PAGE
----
NFL no longer a childhood dream
The National Football League is the most popular sport in America. Forget about baseball being America’s favorite pastime. As for the NBA, NHL and MLS…Come on, get real. Just watch the Super Bowl. Where else can a 30-second commercial cost an average of $3.5 million?
“In another 20 or 30 years, I don’t even think football will be in existence anymore,” Baltimore Ravens safety Bernard Pollard said.
If the NFL, one of the most financially profitable businesses in the world, is thriving with billions of dollars in its pockets, why would Pollard make such a statement?
Players still have to make a living, regardless of the countless 15-yard penalties for helmet-to-helmet contact or injury-related lawsuits. Advertisers and TV networks will still pay big money for broadcasting rights. ESPN reached a contract with the league last year to keep MNF for $1.8 billion a year until 2021.
However, if something is going to kill pro football, I’ll put my money on the lawsuits. Currently more than 80 concussion-related lawsuits are against the league. Eight-zero! That’s not the best part, more than 2,240 former players make up these lawsuits against the NFL. Yes, 2,240!
The issue regarding player safety has been around for some time now, casting a shadow on the league’s image. However, on May 2, football lost one of San Diego’s most treasured icons in Junior Seau. The suicide of the 43-year-old former pro-bowler took people by surprise, and had them asking, “Why?”
Why else would former Ohio State linebacker Andrew Sweat, an undrafted free agent who had a chance to try out for the Cleveland Browns, let his dream of playing in the NFL go?
“Concussion symptoms, didn’t want to risk it.. ” he said. “Thanks to the Browns for the opportunity. Health trumps football any day.”
Can you imagine the toll it takes to receive one blow to the head after another every week for half a year? I can’t begin to envision how many concussions officials have failed to see and report during games.
Violent hits have taken a toll on athletes, especially QBs, pressuring the NFL to take better care of its players. Nonetheless, wouldn’t that take away the fun in watching football? Fans love intense, passionate and vicious hits; they’re one of the biggest reasons why the league thrives.
What direction should league officials take? Ex-players are suing for damages, present players have health concerns and are pondering whether the money is worth it down the line, while other players don’t care. Clearly the line is drawn with some players regarding their stance.
Only one certain thing in the world can help prevent future concussions from happening in at the pro-, college-, high school- level… parents! Parents are more powerful than the NFL or the millions of dollars it can offer. They can offer guidance, care, advice, and most importantly, love.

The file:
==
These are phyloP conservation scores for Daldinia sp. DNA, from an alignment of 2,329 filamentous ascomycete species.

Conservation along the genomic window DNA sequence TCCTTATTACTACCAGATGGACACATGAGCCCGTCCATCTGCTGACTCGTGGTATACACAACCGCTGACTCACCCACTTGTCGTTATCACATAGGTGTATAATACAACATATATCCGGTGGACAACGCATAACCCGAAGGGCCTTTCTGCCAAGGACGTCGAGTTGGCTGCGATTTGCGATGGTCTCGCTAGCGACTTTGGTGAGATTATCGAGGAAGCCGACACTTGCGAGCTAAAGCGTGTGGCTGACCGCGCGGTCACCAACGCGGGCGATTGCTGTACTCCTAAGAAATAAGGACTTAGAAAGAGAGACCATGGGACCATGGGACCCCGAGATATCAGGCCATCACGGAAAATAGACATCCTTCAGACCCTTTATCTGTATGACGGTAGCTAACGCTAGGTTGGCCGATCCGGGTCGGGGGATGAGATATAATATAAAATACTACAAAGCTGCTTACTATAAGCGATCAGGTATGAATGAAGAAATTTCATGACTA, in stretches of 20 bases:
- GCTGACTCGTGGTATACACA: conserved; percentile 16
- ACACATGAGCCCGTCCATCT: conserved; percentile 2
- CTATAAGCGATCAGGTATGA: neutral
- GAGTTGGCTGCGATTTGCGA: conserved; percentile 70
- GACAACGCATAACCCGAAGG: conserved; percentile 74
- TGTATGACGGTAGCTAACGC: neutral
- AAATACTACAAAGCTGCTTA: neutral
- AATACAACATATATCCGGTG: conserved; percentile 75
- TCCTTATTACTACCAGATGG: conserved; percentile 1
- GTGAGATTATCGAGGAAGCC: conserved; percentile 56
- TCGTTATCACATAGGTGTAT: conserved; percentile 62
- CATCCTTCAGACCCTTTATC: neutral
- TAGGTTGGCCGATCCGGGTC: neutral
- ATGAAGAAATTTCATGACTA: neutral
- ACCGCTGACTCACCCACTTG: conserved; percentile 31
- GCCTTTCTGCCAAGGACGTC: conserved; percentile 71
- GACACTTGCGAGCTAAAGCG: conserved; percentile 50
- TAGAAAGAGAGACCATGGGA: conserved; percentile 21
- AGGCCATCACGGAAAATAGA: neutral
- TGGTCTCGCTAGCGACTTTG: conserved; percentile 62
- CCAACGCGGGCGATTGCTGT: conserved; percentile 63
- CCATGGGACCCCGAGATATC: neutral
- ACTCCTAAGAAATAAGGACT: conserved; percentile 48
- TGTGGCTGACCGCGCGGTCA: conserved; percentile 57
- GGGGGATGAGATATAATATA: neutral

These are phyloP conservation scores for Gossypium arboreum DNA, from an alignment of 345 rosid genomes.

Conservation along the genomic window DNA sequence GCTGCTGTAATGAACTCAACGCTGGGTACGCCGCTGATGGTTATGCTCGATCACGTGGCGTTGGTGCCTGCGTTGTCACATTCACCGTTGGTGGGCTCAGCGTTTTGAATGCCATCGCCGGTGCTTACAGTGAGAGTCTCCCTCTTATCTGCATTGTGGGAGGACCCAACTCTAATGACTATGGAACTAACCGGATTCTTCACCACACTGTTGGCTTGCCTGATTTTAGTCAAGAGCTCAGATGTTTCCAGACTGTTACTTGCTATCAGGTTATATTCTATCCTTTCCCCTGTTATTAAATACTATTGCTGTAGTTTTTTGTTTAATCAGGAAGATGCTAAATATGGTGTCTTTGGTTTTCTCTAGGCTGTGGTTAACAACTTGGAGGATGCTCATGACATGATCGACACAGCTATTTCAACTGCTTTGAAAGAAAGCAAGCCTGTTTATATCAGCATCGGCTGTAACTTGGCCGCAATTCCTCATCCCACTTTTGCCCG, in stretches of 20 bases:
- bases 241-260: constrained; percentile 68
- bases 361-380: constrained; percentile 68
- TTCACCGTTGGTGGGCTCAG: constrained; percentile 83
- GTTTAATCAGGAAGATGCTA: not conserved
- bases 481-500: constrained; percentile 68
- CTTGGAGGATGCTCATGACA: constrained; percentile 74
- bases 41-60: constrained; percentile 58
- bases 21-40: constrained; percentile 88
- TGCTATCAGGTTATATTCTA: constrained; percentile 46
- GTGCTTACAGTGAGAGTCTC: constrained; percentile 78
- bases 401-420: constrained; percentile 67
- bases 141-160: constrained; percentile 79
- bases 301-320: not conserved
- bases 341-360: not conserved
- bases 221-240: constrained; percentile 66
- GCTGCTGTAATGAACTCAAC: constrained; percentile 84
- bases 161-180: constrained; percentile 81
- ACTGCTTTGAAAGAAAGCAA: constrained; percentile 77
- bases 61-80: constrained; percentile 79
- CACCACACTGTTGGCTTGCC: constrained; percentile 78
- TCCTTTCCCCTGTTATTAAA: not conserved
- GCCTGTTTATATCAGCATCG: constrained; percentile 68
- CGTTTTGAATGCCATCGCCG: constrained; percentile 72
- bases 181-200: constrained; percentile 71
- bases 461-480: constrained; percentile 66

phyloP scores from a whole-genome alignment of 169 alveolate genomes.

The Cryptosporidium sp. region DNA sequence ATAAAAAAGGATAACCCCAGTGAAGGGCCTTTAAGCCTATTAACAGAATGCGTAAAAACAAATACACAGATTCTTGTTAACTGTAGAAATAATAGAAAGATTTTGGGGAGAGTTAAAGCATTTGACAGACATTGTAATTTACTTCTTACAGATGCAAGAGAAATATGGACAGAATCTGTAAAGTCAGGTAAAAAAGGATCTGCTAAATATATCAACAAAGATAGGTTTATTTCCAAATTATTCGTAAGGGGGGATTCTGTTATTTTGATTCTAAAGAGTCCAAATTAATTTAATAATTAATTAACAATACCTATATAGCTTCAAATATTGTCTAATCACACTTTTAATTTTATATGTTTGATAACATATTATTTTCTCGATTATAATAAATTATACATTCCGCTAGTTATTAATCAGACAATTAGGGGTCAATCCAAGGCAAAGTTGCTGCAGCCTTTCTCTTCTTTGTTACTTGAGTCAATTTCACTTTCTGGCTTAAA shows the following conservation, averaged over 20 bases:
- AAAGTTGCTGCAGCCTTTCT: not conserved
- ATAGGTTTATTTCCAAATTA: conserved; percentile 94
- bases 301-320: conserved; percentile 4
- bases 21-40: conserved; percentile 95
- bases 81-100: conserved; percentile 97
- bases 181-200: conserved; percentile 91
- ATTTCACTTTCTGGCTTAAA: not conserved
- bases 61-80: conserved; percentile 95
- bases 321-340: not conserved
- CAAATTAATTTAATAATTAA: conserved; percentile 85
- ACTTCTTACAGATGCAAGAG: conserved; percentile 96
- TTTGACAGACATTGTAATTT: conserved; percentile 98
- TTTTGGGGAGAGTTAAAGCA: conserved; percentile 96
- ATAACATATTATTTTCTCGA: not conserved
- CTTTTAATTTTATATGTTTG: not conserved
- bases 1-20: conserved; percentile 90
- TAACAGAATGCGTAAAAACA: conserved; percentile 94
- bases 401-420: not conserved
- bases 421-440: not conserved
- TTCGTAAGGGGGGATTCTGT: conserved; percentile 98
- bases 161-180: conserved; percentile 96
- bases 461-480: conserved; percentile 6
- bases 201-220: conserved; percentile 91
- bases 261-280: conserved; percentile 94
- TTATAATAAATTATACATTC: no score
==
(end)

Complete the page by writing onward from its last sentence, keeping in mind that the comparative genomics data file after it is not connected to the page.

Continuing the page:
Just ask former QB Kurt Warner.
Warner has 208 career touchdowns and 128 career interceptions. (Photo courtesy of AP)
The former Arizona Cardinals player was put under fire after expressing in an interview that he would try to stop his kids from playing football to guard them from severe injuries.
Some former players, along with analysts, criticized Warner for bashing, attacking and putting down the company that allowed him play pro ball, earning millions along the way.
However, other parents, like New York Jets linebacker Bart Scott, have sided with Warner, showing signs of concern after Seau’s death.
“I don’t want my son to play football,” Scott told the Daily News. “I play football so he won’t have to. With what is going on, I don’t know if it’s really worth it.”
On the other hand, Atlanta Falcons WR Roddy White shows us another side, expressing his annoyance regarding the latest political shenanigans.
“It’s crazy how football players are killing our game; you signed up to play a violent game and made a lot of money now you talk bad about #how,” White said via Tweeter. “I love playing football. If I can’t walk when I’m 50 it was well worth it.”
New York Giants defensive end Osi Umenyiora shared similar sentiments.
“It’s an awesome game and has done a lot for me, but I know when I’m 45 there is a strong chance I’ll be in a wheelchair,” Umenyiora said.
Umenyiora later added that if he could avoid the same fate for his son, he would do so. But if his son wanted to play, he wouldn’t stop him.
However, nothing compares to the shocking retirement of guard Jacob Bell, who said goodbye to the NFL after playing eight seasons with the Titans and Rams.
Whether Bell was tired of playing football or alarmed by Seau’s death, Bell quit in what seems to be one of the most alarming times in the history of the NFL.
Are more players going to start retiring because they think it’s not worth it? Especially when they only earn minimum wage, sure Bell isn’t a superstar, but is his retirement only the beginning of a domino effect in the league?
What happens now? What is the league going to do to make sure its image doesn’t get tarnished more than it already is? What does the NFL have to do to stop current players from retiring, convince future draft prospects to not forego their dream of playing, and prove to parents that it’s safe for their kids to play professionally?
These are all questions the NFL has to answer in the near future. For now, we play the waiting game.